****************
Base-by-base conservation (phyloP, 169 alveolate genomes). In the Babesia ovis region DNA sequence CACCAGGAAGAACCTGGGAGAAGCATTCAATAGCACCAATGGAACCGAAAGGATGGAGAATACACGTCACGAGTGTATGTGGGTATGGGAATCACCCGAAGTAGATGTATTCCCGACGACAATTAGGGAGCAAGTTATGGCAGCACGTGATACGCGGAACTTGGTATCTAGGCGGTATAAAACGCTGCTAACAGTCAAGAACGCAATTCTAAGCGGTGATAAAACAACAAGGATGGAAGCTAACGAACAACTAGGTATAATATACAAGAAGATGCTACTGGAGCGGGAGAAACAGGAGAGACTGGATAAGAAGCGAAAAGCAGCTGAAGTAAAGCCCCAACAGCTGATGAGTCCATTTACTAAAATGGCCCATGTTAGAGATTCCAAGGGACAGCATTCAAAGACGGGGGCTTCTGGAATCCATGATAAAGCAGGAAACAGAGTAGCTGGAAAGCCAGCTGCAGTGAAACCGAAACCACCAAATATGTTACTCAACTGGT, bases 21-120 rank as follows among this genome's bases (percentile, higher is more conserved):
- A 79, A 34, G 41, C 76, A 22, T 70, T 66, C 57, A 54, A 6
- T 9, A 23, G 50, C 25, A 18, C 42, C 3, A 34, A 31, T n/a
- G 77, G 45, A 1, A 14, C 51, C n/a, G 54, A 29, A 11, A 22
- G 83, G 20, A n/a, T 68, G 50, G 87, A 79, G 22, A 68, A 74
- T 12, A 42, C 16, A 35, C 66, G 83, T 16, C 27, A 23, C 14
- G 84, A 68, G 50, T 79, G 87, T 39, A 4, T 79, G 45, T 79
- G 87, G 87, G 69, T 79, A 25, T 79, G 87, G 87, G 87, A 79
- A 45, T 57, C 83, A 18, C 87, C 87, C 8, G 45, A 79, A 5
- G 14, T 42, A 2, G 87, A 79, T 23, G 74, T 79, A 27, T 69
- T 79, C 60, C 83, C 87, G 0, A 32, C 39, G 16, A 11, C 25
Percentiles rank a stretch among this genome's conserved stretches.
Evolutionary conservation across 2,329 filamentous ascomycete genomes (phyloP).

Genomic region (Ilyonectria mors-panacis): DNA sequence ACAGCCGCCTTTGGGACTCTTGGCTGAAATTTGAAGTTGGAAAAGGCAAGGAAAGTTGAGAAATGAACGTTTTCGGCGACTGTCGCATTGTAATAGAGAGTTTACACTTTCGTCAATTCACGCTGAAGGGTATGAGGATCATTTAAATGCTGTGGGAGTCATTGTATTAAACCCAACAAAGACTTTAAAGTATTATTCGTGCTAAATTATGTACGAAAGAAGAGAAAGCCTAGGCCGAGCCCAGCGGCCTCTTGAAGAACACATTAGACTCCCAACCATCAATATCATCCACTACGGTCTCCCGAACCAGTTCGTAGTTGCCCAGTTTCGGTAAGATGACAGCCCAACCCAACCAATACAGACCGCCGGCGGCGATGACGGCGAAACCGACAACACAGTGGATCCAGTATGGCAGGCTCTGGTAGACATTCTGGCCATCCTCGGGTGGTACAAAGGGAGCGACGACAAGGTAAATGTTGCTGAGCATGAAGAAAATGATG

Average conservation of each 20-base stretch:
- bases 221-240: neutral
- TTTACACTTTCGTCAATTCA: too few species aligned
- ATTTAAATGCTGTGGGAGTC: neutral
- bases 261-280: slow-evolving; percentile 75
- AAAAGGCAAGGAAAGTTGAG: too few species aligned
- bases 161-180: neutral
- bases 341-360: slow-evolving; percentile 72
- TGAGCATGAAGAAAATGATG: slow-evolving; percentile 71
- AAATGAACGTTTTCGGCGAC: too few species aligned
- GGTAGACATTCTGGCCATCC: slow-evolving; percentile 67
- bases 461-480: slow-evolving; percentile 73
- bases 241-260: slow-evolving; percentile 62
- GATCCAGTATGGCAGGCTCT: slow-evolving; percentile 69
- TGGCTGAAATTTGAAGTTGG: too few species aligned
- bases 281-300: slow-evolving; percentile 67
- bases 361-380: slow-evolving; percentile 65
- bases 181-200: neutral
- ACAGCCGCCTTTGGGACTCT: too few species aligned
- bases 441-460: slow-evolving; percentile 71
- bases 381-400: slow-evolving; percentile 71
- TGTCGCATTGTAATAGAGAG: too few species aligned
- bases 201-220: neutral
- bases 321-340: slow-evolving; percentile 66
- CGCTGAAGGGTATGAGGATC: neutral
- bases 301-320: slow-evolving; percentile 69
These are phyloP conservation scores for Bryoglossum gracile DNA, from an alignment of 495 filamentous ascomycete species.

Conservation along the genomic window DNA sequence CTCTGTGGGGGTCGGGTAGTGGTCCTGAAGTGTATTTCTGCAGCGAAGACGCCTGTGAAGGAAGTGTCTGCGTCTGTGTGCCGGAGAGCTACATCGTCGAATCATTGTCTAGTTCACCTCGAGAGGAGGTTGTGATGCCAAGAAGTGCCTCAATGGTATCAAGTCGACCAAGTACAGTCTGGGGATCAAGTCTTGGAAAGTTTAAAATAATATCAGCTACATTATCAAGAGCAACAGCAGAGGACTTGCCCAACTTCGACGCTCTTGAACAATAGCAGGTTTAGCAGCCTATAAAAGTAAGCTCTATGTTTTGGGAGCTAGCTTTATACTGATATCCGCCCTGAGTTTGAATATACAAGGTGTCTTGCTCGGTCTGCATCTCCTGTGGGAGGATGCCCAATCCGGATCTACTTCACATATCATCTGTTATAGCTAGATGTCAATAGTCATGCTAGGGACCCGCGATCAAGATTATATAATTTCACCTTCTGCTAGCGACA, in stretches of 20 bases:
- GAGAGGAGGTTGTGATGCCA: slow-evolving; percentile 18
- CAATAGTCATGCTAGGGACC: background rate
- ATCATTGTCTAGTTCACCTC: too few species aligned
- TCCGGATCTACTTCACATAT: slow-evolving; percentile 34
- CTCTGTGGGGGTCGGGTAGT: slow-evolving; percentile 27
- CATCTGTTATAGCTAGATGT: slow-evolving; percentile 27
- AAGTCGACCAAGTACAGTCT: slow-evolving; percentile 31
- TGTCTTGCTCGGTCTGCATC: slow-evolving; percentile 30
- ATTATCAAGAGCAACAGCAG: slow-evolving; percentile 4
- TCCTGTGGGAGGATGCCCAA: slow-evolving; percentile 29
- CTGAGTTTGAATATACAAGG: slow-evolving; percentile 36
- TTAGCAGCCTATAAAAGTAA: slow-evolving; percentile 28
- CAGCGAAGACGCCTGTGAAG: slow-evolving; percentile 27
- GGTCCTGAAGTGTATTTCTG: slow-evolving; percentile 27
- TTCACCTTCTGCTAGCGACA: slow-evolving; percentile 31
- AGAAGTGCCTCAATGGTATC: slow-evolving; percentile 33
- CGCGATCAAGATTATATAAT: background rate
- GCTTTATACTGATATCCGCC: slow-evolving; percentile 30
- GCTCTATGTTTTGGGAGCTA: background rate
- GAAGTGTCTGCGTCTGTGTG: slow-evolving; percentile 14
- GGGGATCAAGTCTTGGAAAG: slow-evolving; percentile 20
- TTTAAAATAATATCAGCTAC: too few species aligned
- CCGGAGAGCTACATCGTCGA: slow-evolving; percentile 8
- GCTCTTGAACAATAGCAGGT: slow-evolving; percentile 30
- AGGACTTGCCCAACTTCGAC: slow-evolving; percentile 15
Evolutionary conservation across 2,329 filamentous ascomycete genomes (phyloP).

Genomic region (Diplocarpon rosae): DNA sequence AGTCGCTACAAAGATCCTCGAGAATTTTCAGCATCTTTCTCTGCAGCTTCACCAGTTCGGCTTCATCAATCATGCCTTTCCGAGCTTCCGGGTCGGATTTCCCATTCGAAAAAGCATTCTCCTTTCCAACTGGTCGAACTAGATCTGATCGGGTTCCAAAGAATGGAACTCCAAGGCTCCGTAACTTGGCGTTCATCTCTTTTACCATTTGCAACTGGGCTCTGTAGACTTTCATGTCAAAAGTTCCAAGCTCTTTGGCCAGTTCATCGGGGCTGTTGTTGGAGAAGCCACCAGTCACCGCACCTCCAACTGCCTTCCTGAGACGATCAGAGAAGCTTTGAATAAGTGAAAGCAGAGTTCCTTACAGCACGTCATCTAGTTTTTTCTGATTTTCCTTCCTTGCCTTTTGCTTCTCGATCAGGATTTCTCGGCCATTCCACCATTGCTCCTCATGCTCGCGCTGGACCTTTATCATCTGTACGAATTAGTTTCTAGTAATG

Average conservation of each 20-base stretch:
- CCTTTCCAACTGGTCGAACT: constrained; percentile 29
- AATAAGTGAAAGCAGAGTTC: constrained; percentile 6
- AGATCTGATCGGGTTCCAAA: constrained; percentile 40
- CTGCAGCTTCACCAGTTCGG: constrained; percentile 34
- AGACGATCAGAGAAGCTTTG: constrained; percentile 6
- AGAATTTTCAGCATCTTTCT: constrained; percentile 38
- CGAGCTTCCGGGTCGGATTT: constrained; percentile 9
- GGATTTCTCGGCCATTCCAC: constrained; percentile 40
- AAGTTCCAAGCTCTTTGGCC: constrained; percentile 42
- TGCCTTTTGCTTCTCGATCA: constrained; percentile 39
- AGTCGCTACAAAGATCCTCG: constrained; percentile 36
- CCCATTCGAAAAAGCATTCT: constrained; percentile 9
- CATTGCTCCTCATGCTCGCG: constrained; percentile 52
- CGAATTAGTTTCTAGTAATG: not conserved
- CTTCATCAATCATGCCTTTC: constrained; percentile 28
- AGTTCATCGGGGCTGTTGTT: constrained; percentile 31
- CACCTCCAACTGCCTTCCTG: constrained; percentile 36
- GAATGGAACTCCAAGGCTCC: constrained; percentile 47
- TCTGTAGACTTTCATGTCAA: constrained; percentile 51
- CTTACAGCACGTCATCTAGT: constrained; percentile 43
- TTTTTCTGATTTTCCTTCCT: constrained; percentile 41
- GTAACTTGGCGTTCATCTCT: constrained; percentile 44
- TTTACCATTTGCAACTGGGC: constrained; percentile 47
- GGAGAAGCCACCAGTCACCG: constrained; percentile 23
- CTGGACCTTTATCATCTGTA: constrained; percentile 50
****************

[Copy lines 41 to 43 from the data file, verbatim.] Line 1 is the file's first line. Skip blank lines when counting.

These are phyloP conservation scores for Bryoglossum gracile DNA, from an alignment of 495 filamentous ascomycete species.

Conservation along the genomic window DNA sequence CTCTGTGGGGGTCGGGTAGTGGTCCTGAAGTGTATTTCTGCAGCGAAGACGCCTGTGAAGGAAGTGTCTGCGTCTGTGTGCCGGAGAGCTACATCGTCGAATCATTGTCTAGTTCACCTCGAGAGGAGGTTGTGATGCCAAGAAGTGCCTCAATGGTATCAAGTCGACCAAGTACAGTCTGGGGATCAAGTCTTGGAAAGTTTAAAATAATATCAGCTACATTATCAAGAGCAACAGCAGAGGACTTGCCCAACTTCGACGCTCTTGAACAATAGCAGGTTTAGCAGCCTATAAAAGTAAGCTCTATGTTTTGGGAGCTAGCTTTATACTGATATCCGCCCTGAGTTTGAATATACAAGGTGTCTTGCTCGGTCTGCATCTCCTGTGGGAGGATGCCCAATCCGGATCTACTTCACATATCATCTGTTATAGCTAGATGTCAATAGTCATGCTAGGGACCCGCGATCAAGATTATATAATTTCACCTTCTGCTAGCGACA, in stretches of 20 bases:
- GAGAGGAGGTTGTGATGCCA: slow-evolving; percentile 18